Boeing’s P-8A Poseidon has been a part of the US Navy for a year this month. The converted airliner brings the latest in anti-submarine capabilities, reaching greater altitude and speed than its predecessor (without the nausea factor for its crew).
At the front of the plane, the P-8A sports an exclusive radar system supplied by Raytheon. In certain detection modes, the 408-pound radar system has a range of 200 nautical miles and provides ultra-high resolution images. A shorter-ranged setting offers enough precision to pick up on “small targets with limited exposure time in high sea states,” according to Raytheon’s fact sheet on the product.
The P8-A also has a refueling receptacle for missions that go beyond the 20 hours it can fly on a full tank.
The back half is dedicated to the storing and launching of sonar buoys from on high, which allow members of the nine-person crew to measure the sound propagation around these underwater units — just as a submarine or warship typically would. The P-8A can send out more than 100 of these yard-long “sonobuoys” in a single flight.
And in the middle, “any operator can control and monitor any sensor from their station,” a Boeing representative wrote in an email to Business Insider. Each of five operator stations is equipped with two 24-inch high resolution displays, which were designed to work seamlessly with Raytheon’s radar system.
Unlike some vehicles contracted from private manufacturers, the P-8A’s militaristic features “are incorporated in sequence during fabrication and assembly” rather than being tacked on in post-production. It’s built from the fuselage of Boeing’s 737-800 and the wings of its 737-900.
The US Navy currently owns 13 units of the P-8A, with plans to eventually expand its stable to 117.
Already the plane has played a role in the South Asian theatre, where China’s confidence in laying claim to disputed islands and waters meets a US presence meant to strengthen ties with nervous allies.
In August a Chinese fighter jet performed several passes — and even a barrel roll — near and above an American P-8A flying some 135 miles east of Hainan, home to a Chinese submarine base. At the time, China said the pilot had kept a safe distance, while the US described the event as dangerous.
In talks that raised the incident earlier this month, China and the US agreed to new guidelines aimed at avoiding further friction, including notification requirements and rules of behaviour for future encounters.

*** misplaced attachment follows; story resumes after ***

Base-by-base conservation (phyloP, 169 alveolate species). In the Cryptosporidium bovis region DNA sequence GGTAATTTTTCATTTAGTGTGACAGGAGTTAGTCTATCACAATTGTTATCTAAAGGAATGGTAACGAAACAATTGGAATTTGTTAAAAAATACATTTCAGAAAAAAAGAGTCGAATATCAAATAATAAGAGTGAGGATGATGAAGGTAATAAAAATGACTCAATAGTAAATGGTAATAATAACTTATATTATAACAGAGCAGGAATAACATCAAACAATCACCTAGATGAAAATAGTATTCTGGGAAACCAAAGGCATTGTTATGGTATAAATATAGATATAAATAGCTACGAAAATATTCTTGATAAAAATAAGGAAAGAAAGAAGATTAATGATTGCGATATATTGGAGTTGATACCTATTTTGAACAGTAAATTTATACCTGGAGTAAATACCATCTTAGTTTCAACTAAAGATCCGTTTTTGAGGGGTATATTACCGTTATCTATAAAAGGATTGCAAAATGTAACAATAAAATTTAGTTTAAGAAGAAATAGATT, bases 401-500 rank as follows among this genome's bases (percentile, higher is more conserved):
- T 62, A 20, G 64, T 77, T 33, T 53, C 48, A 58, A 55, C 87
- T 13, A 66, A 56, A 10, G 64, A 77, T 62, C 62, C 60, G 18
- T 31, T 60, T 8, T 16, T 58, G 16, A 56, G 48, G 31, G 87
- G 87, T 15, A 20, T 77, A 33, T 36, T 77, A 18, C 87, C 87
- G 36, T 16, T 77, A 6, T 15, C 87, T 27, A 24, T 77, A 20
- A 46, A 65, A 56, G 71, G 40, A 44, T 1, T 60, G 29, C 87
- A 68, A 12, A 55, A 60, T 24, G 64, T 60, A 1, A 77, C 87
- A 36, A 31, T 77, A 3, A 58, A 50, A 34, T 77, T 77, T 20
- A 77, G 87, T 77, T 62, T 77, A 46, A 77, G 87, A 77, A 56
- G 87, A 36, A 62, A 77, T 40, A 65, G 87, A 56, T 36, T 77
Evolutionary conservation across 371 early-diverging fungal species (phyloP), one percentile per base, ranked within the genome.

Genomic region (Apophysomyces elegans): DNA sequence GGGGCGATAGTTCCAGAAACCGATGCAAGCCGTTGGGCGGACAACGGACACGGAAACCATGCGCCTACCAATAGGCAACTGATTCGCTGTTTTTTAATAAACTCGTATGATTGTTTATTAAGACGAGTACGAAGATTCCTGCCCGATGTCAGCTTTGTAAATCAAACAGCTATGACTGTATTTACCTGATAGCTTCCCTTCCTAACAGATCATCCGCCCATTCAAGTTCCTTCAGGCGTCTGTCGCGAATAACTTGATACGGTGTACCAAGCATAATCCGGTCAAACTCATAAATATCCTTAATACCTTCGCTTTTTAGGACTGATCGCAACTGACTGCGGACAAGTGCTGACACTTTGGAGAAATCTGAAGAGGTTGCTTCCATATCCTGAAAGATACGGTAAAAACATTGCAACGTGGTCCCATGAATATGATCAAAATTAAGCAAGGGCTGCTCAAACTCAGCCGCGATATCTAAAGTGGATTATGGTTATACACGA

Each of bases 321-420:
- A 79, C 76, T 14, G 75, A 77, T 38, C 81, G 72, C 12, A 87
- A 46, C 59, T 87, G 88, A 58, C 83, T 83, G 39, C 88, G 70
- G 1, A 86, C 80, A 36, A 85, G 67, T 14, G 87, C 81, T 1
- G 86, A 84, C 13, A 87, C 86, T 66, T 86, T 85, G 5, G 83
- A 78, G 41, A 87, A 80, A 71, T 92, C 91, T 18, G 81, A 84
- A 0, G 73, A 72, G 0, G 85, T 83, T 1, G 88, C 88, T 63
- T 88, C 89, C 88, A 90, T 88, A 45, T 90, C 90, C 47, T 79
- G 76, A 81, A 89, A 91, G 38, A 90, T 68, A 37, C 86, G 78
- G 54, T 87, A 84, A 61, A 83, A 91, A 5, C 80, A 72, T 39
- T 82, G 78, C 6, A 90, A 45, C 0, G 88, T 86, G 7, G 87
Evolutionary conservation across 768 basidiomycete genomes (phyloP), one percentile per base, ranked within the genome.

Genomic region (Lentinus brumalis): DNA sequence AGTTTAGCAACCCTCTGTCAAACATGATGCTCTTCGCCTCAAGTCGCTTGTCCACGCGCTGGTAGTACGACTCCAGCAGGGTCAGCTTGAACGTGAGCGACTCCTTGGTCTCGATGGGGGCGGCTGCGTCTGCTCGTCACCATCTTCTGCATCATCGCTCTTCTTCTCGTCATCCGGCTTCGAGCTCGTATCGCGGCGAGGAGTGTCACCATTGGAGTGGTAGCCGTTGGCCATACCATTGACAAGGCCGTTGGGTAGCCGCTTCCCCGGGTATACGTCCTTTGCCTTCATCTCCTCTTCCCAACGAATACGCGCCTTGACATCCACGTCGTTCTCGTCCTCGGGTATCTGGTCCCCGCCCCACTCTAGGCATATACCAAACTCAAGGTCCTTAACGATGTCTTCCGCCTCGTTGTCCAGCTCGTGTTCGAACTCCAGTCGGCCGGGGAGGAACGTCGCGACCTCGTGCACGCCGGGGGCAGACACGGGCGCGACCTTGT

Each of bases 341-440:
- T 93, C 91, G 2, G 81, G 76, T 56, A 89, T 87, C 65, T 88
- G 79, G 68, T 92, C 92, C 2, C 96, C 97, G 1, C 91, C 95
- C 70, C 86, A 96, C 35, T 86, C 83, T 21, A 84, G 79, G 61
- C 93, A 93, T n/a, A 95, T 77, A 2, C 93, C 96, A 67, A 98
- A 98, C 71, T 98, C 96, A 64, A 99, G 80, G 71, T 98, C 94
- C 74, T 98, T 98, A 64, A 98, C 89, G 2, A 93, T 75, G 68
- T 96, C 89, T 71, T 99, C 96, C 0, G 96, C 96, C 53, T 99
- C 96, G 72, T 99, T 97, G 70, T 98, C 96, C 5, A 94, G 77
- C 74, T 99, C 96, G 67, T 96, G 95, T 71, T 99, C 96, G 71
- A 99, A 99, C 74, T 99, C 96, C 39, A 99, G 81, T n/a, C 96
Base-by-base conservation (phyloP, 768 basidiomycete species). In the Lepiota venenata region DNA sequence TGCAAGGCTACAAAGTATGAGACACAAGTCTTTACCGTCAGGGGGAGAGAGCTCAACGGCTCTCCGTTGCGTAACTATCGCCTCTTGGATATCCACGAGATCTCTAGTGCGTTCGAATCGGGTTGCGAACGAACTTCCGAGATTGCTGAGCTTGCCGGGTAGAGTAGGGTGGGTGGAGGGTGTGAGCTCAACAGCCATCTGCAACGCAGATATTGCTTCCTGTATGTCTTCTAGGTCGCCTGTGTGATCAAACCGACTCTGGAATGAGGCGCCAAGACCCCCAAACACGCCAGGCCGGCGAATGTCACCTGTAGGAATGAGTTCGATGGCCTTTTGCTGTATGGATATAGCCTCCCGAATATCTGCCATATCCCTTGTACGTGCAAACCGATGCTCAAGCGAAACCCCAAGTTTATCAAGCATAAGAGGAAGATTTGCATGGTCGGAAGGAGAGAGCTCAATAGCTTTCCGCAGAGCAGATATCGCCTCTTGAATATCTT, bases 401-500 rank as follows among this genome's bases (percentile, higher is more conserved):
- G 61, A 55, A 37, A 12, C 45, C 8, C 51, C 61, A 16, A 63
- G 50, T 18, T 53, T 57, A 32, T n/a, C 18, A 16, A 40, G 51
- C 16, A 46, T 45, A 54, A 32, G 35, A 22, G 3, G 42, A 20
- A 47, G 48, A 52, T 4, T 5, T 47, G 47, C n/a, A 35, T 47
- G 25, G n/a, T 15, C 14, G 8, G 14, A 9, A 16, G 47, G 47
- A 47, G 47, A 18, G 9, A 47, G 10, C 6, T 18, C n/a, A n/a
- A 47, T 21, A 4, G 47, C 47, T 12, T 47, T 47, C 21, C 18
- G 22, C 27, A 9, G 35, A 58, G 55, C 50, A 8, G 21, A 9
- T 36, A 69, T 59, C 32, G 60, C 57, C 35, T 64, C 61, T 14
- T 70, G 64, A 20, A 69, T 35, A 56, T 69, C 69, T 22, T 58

The P-8A doesn’t just make spy flights; in addition to its primary function as an intelligence-gathering asset, it can carry various payloads: cruise missiles, naval mines, and even torpedoes.
Boeing has also created the P-8I, a variant on the Poseidon designed for foreign markets. The Indian Navy has purchased eight of these, the last two of which will be delivered next year, to replace their Russian Tu-142 aircraft.
According to Boeing, the company is fielding interest from other countries as well; Australia has moved to acquire eight of its own.
India’s P-8I, per their contract request, is equipped with a Magnetic Anomaly Detector (MAD) eschewed by the plane’s parent version.
The tailpiece picks up on variances in the Earth’s magnetic field created by large metal objects (like submarines).
India’s own group of planes may go towards monitoring the same rival its American cousin does. “Indian strategists speak in alarmist, geopolitical terms about a Chinese footprint in India’s sphere of influence and a possible encirclement,” the Stockholm International Peace Research Institute wrote in March. “They call for a speedy and forceful investment in a blue water navy.” For that, Boeing’s latest surveillance aircraft could make a strong complement.
This post has been updated from an earlier article on the P-8 series, which drew inaccurate information from the Reuters graphic.
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